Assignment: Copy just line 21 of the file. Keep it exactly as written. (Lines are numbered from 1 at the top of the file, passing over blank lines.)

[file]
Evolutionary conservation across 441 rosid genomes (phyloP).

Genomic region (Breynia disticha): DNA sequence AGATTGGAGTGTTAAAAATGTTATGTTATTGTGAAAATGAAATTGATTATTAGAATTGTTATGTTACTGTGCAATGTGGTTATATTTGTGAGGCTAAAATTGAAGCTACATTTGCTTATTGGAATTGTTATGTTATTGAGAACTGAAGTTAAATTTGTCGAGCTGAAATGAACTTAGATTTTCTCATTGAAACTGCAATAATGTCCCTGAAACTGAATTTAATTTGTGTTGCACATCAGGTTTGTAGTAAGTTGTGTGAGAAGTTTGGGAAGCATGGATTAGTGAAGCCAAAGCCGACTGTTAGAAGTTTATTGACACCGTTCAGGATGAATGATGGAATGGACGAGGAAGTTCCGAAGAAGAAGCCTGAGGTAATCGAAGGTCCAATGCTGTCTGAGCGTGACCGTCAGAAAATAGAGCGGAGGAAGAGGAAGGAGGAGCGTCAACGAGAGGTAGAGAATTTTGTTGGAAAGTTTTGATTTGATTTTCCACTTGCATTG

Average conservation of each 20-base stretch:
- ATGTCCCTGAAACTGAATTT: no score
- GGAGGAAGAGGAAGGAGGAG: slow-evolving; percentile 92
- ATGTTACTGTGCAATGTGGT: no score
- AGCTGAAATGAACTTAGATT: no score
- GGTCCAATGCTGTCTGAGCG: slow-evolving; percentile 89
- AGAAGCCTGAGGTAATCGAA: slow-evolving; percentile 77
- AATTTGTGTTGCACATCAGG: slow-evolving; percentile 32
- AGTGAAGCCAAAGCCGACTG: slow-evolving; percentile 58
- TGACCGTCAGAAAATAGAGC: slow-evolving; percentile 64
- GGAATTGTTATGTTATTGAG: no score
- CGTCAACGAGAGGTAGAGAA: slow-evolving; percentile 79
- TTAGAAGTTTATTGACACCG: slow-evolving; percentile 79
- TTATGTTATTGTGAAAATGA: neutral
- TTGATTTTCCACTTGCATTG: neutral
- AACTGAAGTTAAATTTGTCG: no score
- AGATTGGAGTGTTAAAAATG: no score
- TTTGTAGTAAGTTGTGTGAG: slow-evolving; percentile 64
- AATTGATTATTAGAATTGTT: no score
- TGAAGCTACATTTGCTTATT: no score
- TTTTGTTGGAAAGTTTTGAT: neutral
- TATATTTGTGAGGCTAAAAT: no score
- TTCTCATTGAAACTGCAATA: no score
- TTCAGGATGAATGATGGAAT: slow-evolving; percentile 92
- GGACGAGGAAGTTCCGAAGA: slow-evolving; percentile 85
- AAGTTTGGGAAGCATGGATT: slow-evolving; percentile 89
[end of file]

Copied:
- AATTGATTATTAGAATTGTT: no score